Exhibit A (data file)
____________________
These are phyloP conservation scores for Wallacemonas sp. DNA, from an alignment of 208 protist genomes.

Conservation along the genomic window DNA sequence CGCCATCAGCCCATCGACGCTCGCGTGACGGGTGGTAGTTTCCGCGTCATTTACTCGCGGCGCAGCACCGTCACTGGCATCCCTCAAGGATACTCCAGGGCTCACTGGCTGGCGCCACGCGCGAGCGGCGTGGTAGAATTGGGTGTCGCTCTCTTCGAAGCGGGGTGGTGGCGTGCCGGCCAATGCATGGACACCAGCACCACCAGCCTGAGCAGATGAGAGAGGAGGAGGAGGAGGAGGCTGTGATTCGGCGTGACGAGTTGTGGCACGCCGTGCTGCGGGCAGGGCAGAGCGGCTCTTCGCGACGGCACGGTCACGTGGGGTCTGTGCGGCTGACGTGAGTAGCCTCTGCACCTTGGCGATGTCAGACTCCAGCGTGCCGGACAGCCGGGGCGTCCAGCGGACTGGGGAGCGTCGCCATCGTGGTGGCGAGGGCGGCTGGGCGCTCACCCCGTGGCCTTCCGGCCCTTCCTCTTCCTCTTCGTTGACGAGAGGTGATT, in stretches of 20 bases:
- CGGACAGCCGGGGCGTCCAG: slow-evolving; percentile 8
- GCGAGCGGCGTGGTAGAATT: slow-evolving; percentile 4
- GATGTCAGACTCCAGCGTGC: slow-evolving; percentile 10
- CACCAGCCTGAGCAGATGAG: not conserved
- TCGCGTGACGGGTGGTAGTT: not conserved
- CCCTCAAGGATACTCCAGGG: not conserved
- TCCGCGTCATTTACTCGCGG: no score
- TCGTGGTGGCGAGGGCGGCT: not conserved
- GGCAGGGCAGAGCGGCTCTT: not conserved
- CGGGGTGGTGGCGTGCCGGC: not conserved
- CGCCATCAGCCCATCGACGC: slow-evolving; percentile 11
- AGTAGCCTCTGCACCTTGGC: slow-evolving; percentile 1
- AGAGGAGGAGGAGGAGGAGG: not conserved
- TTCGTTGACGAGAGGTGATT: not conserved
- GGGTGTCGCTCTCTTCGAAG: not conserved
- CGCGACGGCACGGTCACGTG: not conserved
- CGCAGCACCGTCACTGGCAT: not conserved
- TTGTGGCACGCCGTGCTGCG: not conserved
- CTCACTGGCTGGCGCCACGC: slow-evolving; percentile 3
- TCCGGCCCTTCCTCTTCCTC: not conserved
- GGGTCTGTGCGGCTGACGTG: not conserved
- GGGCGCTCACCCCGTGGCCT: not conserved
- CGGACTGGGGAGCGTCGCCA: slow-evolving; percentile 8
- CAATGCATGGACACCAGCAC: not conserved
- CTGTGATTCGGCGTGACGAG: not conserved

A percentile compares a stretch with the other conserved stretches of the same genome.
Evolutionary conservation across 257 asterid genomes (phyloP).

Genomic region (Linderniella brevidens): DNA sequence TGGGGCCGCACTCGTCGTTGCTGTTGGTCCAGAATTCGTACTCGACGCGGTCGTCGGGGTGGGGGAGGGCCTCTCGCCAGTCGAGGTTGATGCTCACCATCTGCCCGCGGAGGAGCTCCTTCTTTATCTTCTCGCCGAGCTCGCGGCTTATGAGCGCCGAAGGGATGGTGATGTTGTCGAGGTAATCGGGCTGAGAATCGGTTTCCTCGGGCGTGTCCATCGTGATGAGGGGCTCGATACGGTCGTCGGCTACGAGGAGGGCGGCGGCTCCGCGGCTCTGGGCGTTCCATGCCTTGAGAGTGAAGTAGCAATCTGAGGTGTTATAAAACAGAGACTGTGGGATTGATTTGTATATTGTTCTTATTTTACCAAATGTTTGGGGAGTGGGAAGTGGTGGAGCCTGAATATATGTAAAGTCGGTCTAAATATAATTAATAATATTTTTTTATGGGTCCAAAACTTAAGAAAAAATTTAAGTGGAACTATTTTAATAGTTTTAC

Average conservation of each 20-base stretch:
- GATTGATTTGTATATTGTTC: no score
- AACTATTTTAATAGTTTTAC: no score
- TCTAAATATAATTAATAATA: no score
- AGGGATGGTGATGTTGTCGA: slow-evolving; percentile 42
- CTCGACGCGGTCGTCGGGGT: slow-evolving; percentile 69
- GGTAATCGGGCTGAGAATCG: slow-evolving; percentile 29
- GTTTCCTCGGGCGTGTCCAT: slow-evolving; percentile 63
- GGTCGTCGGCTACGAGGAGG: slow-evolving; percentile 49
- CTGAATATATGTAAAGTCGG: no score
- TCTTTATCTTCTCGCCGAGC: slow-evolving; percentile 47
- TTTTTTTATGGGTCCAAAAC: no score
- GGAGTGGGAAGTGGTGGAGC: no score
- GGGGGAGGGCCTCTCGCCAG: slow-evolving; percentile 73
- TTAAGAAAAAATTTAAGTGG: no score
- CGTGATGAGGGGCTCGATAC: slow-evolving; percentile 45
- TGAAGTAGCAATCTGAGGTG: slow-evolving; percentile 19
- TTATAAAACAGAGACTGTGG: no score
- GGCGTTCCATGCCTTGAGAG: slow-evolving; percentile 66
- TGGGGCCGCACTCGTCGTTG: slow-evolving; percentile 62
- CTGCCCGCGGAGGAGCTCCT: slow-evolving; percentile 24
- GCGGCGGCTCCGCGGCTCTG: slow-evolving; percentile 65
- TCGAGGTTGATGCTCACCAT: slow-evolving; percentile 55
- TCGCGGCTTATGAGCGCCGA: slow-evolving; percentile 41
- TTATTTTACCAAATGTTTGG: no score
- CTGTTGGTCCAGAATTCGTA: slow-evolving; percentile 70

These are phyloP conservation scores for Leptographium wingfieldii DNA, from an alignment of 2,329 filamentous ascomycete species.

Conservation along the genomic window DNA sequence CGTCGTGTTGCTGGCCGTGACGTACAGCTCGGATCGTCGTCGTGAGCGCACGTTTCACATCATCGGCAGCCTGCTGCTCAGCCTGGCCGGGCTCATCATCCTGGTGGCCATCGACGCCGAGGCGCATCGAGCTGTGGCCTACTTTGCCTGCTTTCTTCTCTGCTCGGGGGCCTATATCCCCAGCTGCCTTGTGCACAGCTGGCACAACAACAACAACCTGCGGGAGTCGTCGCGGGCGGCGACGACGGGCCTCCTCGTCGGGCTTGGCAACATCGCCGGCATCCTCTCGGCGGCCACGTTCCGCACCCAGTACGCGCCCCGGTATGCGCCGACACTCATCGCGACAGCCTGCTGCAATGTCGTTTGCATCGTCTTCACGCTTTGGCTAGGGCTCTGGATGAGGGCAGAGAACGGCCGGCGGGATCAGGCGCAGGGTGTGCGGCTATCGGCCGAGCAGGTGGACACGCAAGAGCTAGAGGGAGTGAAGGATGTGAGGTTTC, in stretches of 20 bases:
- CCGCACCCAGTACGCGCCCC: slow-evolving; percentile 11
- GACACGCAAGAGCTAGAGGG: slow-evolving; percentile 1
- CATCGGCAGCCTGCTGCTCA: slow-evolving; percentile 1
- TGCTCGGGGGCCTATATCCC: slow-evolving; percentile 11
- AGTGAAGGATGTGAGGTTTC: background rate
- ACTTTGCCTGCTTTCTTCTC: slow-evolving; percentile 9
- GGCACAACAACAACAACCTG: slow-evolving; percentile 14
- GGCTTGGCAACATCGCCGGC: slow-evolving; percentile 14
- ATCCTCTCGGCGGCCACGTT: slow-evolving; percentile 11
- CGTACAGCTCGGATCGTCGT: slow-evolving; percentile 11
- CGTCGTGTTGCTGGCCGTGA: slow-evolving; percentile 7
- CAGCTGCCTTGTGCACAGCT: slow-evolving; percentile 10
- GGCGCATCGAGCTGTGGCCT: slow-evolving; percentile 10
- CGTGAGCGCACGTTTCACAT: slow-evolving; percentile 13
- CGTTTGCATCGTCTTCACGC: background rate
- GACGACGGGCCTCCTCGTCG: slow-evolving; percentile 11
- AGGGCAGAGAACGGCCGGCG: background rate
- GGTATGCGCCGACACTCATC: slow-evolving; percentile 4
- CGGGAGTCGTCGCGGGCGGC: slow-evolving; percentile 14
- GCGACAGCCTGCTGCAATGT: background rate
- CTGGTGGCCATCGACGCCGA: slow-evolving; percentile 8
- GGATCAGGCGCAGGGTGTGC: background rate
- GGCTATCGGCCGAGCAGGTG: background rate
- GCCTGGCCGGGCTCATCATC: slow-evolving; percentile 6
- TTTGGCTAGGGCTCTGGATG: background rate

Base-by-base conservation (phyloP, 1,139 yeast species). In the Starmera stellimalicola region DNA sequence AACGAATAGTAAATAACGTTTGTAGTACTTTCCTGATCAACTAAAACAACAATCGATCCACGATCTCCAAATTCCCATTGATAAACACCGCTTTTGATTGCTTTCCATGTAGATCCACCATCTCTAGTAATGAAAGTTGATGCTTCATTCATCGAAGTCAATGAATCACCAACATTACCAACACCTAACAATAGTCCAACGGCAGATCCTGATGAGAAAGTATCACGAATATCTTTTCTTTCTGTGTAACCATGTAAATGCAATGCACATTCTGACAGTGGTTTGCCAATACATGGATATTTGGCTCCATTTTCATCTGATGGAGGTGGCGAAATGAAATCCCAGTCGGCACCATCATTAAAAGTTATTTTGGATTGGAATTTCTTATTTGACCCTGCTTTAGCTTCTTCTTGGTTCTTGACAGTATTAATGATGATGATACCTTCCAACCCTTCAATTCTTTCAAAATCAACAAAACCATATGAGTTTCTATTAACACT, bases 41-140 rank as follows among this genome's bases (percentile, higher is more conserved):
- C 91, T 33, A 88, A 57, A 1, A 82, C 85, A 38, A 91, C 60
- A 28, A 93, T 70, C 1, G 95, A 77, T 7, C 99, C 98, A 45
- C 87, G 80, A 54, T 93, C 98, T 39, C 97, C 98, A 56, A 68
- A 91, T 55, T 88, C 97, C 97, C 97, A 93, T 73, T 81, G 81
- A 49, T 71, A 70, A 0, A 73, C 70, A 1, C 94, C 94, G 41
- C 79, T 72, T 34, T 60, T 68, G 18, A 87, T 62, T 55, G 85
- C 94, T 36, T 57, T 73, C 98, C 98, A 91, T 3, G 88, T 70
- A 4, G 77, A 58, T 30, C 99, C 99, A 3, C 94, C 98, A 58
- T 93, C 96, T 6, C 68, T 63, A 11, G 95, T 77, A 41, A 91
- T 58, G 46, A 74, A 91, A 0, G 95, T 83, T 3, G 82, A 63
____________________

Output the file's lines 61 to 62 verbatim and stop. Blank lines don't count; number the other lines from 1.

- CATCGGCAGCCTGCTGCTCA: slow-evolving; percentile 1
- TGCTCGGGGGCCTATATCCC: slow-evolving; percentile 11